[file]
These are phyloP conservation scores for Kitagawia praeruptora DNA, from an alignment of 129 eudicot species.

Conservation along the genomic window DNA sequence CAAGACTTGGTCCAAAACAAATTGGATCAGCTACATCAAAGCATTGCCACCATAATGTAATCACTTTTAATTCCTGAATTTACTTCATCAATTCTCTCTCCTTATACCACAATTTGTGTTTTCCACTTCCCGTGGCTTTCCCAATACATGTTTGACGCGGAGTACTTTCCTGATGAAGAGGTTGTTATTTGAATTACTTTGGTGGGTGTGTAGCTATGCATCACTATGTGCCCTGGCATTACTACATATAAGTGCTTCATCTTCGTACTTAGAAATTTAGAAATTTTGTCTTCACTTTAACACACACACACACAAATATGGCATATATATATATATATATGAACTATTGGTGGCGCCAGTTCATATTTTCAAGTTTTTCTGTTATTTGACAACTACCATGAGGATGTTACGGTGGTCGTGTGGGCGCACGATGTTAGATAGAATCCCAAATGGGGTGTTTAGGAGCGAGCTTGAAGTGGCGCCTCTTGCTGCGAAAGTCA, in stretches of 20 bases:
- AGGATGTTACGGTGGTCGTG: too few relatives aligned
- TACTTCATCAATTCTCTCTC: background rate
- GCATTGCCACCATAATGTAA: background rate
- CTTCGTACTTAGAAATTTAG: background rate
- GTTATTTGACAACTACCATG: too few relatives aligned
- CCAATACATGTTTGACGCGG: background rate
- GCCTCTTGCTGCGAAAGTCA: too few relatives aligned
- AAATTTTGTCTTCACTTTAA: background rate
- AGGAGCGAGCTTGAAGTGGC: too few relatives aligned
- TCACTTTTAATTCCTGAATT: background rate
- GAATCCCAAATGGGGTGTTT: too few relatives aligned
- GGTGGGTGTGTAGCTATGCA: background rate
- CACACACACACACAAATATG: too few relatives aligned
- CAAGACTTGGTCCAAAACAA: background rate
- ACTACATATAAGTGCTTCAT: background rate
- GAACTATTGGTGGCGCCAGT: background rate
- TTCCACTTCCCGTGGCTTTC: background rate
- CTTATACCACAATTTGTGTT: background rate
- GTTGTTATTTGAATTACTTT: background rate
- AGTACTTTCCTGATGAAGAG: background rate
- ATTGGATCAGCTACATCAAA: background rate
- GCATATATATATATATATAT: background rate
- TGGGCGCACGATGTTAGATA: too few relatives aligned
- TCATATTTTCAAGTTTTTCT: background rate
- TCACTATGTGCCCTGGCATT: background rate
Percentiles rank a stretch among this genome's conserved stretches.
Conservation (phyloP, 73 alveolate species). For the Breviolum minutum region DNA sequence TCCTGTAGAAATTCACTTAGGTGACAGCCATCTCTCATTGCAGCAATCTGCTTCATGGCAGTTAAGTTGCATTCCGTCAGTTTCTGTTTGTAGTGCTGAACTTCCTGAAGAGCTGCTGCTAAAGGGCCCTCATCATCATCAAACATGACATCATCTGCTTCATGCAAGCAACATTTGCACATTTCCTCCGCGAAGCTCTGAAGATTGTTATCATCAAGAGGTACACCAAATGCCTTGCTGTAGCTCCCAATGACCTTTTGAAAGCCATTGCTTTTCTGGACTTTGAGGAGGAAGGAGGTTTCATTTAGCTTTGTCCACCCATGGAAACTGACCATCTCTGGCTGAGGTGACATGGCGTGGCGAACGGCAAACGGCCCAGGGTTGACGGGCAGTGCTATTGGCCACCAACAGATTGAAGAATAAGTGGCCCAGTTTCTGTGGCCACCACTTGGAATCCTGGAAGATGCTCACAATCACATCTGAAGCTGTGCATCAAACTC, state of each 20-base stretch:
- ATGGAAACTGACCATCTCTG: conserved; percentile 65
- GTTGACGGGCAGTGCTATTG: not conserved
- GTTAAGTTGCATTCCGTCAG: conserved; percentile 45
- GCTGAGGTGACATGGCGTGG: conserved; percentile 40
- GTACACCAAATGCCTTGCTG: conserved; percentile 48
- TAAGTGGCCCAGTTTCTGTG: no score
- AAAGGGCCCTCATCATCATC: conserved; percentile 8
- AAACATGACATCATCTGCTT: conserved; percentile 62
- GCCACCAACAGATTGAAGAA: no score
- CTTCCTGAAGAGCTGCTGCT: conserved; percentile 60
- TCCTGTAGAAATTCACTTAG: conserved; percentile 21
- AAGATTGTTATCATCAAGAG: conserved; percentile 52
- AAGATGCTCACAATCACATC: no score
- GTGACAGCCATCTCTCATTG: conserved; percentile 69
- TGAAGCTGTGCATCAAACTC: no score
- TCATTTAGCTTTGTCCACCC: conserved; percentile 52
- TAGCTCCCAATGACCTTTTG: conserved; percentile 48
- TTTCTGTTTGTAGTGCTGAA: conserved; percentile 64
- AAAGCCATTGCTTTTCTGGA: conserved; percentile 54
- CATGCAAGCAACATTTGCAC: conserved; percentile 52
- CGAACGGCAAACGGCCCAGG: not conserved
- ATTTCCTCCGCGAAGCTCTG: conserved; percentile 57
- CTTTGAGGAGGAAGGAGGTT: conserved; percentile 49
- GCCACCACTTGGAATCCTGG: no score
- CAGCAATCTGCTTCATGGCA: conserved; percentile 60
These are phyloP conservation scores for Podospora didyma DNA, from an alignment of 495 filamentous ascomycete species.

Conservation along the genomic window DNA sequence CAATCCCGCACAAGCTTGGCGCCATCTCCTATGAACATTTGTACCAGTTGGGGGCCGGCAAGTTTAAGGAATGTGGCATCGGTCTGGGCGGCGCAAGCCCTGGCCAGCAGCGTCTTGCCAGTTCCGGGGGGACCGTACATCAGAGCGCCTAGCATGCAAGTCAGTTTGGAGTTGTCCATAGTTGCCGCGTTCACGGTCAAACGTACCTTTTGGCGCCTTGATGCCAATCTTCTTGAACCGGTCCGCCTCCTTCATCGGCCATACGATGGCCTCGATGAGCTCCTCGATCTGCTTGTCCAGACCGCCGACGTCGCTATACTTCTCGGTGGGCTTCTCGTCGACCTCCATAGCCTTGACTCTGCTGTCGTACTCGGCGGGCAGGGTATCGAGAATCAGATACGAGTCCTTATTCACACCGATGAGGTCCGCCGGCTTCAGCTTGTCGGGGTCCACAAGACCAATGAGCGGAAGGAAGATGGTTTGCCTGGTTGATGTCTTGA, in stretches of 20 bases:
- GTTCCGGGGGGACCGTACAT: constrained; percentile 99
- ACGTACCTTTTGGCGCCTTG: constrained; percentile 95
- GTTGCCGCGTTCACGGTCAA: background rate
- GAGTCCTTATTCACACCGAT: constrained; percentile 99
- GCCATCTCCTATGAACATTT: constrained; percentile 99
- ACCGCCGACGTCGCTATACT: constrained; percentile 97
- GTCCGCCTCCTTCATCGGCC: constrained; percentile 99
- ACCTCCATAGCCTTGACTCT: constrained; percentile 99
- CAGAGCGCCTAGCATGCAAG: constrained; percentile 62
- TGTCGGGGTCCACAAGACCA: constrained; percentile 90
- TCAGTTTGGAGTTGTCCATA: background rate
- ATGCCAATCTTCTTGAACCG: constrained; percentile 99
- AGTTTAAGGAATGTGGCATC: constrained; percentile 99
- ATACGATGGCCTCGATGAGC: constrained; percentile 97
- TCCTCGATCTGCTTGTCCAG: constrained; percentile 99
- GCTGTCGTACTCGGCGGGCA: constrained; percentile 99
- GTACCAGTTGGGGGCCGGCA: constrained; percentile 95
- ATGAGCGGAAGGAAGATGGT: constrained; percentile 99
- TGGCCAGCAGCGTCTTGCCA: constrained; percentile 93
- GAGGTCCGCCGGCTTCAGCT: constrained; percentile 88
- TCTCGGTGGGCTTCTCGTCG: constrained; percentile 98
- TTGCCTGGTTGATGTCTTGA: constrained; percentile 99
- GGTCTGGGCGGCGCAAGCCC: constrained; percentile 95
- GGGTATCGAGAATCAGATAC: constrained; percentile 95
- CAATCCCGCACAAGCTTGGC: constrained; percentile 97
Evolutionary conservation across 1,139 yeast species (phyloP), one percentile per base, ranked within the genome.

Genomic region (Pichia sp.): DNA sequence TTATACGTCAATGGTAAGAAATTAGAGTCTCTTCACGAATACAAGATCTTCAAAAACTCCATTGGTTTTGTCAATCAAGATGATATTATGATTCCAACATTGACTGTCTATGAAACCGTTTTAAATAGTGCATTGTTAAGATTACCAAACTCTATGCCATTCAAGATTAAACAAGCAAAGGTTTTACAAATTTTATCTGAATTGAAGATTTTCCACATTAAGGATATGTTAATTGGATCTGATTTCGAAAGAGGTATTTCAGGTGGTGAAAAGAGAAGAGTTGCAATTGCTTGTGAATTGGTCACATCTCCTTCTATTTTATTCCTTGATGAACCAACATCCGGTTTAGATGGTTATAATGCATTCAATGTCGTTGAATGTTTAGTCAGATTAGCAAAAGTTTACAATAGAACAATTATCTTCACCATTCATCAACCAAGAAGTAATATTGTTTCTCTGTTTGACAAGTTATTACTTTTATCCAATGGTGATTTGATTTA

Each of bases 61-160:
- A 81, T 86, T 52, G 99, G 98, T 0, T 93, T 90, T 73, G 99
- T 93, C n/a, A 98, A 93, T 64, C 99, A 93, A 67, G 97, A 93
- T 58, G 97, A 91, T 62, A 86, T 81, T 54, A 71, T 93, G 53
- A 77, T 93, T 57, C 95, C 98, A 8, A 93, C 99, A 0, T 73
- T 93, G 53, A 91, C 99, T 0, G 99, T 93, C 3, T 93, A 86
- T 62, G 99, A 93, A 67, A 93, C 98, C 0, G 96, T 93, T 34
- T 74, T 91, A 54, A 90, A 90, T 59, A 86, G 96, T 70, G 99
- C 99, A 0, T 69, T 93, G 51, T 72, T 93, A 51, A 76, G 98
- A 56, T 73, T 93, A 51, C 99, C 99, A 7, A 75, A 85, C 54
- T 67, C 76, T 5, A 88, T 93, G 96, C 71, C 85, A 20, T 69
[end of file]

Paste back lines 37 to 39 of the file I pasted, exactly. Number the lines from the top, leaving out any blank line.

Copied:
- AAACATGACATCATCTGCTT: conserved; percentile 62
- GCCACCAACAGATTGAAGAA: no score
- CTTCCTGAAGAGCTGCTGCT: conserved; percentile 60